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Are we nearing the end of this rally?

Last week had all the characteristics of an options expiration week. Weakness begins week before, and early part of the week, and then a run up in prices so that options that were purchased for pennies on the dollar earlier in the week end up profitable. That would set next week up to be a negative week if the pattern continues, and it has high odds.

However, the bigger question remains is this rally ever going to end? Obviously, the answer is yes, but then it becomes a question of when. So let’s go to the charts and see what they have to say beginning with a weekly chart:


If a picture is worth a thousand words, would a chart be worth a thousand dollars, maybe more. There is a gap slightly above that I can’t see being left unfilled before resuming business to the downside. How can I be sure we have downside business left? Well obviously nothing is for certain in the market, but if the recession did end, and that is a very big IF as I put a very low probability on that being the case. Stocks are currently overvalued and this would be an outlier on the charts just based on PE ratios after recessions. Furthermore, at best we would be looking at below average multi-year returns. Technically, there are a number of resistance areas above. As you can see on the chart above, I plotted a few and in trying to keep the chart clearer didn’t bother with the 50% fib retracement discussed in previous posts at around 1120. We have the 89 week moving average, close to the 80 wma covered in other posts, but I prefer the 89 week since it is a Fibonacci number. In either case, they are close enough: the 80 wma is at 1065 for the SPX whereas the 89 wma is at 1099, near the upper end of the gap, so pretty much all contained near the 1100 area.

Let’s look at some shorter term charts for some clarity of short term direction:


Now this also doesn’t mean that we have clear sailing in filling the gap to 1100 or so, as in the short term we may be due for a slight pullback even though it may not be the end of the rally, another bear trap possibly. Of course we may not get that short term pullback, increasing the odds that a gap fill would be the top. Clearly in both cases the ultimate risk is to the downside, with the exception and very low odds of a rally piercing through all these resistance levels and holding. In that case I will concede that this is a new bull, but only in that case.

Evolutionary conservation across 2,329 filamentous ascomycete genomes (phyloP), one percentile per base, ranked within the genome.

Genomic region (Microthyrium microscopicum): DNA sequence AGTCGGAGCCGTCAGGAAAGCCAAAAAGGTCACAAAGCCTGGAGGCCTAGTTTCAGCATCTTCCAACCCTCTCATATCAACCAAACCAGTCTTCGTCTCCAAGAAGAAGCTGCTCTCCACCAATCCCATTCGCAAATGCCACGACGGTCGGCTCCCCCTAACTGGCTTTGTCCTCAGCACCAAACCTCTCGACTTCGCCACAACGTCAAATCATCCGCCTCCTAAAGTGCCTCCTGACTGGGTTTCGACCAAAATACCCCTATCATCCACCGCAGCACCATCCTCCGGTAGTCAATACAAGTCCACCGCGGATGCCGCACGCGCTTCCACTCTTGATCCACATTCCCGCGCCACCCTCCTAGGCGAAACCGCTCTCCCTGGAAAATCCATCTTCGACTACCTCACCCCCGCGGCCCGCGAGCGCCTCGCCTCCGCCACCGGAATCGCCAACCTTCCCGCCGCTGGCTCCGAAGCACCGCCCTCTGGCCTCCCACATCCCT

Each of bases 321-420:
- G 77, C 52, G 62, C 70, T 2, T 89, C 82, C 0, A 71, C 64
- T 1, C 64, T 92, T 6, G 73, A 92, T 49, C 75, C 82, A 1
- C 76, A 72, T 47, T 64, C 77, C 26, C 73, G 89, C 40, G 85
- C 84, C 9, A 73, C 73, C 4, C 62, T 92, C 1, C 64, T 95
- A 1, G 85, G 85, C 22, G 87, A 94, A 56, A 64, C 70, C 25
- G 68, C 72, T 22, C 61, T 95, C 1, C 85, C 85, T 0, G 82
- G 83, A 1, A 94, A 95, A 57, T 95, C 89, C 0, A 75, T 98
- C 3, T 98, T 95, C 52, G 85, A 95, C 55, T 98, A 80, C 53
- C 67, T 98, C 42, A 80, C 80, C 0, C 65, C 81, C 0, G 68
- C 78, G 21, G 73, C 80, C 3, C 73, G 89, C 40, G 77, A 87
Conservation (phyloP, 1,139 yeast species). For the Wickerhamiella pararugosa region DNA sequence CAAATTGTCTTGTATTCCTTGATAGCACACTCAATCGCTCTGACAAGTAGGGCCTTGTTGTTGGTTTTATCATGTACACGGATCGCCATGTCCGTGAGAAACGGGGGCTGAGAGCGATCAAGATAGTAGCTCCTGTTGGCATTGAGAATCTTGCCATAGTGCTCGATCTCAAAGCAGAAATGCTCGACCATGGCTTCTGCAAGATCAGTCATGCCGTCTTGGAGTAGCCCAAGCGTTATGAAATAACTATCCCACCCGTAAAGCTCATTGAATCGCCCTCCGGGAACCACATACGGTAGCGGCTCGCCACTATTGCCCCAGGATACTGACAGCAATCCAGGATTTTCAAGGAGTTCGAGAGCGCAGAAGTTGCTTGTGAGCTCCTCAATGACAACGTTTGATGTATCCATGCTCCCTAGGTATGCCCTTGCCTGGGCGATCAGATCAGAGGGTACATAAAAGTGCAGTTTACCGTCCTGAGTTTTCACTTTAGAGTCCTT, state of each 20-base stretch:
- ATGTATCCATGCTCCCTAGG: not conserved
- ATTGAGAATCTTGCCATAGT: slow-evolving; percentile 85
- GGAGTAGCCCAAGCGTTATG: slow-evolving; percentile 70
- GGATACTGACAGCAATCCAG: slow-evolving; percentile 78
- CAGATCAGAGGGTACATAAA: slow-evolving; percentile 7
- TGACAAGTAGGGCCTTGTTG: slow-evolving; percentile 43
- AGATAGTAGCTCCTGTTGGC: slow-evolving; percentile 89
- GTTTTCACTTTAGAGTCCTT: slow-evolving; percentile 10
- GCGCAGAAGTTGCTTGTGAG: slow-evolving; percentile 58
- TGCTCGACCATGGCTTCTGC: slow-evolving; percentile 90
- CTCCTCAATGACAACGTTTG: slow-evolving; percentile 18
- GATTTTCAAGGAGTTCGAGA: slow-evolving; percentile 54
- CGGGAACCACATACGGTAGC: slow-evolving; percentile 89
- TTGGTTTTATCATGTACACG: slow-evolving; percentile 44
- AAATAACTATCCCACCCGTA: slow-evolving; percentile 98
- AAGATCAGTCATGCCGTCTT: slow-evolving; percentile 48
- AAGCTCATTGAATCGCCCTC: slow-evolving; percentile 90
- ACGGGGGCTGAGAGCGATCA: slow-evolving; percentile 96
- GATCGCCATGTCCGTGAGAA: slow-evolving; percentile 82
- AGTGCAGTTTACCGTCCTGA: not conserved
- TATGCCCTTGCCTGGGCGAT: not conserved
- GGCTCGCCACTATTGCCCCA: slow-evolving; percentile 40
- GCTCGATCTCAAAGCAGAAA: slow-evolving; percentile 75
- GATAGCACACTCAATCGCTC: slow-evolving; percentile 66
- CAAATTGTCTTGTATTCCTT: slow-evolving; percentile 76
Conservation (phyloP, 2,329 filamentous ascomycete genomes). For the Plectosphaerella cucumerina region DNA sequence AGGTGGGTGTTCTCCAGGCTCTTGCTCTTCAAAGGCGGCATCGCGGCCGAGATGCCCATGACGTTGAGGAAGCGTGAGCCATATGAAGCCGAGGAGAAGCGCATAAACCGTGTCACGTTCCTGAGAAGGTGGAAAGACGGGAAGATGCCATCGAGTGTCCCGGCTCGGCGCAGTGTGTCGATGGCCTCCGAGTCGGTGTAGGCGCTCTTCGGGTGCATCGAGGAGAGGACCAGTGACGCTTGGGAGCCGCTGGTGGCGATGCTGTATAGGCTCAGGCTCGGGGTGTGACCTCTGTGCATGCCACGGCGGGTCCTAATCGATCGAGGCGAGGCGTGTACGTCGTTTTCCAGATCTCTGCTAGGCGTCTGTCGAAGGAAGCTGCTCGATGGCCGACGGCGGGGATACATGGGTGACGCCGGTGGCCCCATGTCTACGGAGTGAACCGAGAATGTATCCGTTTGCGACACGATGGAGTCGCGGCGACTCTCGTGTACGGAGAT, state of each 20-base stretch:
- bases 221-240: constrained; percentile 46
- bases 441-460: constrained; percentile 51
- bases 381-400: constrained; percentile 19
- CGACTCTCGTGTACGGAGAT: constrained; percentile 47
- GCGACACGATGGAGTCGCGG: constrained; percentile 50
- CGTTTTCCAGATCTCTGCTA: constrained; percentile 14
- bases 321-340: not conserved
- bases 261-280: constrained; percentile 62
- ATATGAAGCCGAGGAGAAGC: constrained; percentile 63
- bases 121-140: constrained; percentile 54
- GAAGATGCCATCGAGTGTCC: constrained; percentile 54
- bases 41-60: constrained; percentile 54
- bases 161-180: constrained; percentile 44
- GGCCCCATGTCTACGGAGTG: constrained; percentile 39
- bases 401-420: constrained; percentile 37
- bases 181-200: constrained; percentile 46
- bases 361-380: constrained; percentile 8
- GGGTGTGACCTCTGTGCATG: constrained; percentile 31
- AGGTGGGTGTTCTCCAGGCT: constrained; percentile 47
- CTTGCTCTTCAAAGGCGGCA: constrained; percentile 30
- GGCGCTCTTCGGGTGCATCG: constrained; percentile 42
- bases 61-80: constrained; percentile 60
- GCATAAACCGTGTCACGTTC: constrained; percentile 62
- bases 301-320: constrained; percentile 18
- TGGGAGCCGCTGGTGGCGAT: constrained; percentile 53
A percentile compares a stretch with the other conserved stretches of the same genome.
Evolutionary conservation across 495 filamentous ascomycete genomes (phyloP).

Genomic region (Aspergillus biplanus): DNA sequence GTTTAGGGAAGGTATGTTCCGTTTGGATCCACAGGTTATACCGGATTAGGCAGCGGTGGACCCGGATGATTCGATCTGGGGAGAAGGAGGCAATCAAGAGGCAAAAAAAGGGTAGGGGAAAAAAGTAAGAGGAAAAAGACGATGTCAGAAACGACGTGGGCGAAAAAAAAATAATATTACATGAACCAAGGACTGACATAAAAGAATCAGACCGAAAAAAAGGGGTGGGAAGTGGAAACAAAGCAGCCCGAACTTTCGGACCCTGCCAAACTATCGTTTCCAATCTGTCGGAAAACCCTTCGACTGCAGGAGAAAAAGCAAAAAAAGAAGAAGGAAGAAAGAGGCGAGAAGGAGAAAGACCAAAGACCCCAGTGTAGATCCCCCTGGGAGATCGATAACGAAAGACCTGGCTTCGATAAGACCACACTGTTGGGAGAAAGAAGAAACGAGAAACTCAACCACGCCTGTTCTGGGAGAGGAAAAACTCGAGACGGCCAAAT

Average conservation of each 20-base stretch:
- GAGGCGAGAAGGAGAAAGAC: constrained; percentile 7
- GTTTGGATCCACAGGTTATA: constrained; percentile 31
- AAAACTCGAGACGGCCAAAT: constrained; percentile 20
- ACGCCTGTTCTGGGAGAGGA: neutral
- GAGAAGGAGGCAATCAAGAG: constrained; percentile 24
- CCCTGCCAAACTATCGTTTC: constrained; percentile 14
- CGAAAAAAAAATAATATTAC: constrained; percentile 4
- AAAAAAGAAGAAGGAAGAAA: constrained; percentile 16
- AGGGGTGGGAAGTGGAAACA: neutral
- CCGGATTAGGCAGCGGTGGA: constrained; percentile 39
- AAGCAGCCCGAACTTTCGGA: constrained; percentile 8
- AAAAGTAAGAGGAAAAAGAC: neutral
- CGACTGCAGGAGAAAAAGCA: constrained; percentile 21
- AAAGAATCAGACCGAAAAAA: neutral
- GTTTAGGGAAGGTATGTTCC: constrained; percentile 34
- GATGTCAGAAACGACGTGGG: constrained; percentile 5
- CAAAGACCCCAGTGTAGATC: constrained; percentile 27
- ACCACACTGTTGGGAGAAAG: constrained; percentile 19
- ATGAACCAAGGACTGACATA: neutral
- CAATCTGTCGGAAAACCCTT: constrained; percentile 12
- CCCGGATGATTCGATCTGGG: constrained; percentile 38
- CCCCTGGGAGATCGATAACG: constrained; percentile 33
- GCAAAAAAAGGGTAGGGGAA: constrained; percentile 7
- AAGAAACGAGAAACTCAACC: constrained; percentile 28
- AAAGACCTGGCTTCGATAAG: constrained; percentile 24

August 24, 2009 Posted by | Legacy Funds, Uncategorized | , , , | Leave a comment

Long term indicators delineating bull and bear markets

Sometimes distinguishing between a bull or bear market is as easy as a quick glance at a long term chart.  A very straightforward moving average is an 80 week moving average (roughly corresponds to a 20 month moving average).  You can go to stockcharts.com and plot this yourself using their free service.  Basically for starters, you want to plot an 80 week moving average for the S&P 500.  It would look something like this:

SPX 80wma

Can it be that simple, or was this just a coincidence?  OK, let’s try the last bear market to see if it would have saved you from most of the downside and managed to get you back in to participate close to the start of the bull market that followed:

SPX 80wma 00-03

Feel free to experiment with other time periods on your own.  Let’s try 1998-2001:

sp 80wma 98-01

Hopefully by now you are starting to get convinced that something this straightforward can help reveal the long term picture.  There is no forecasting involved, just simply following the market.  Obviously, there are times when getting out and getting back in is going to result in lagging the security if it continues to rise, but that is a small price to pay to avoid the large declines.   For example, in this chart covering 1990-93, you do avoid the drop but may have to get re-invested at a slightly higher price.

SPX 80wma 90-93

Anyway, hopefully by now you are getting the picture(!) and can see that technical analysis does not have to be overly complicated.  Here is a chart going all the way back to the early 1980’s, again same thing:

.SPX 80wma 1980s

Obviously, for better trading results, one can continue to decrease the time frame to get better precision.

Shorter time frames will be covered in future blogs.

May 17, 2009 Posted by | Legacy Funds | , | Leave a comment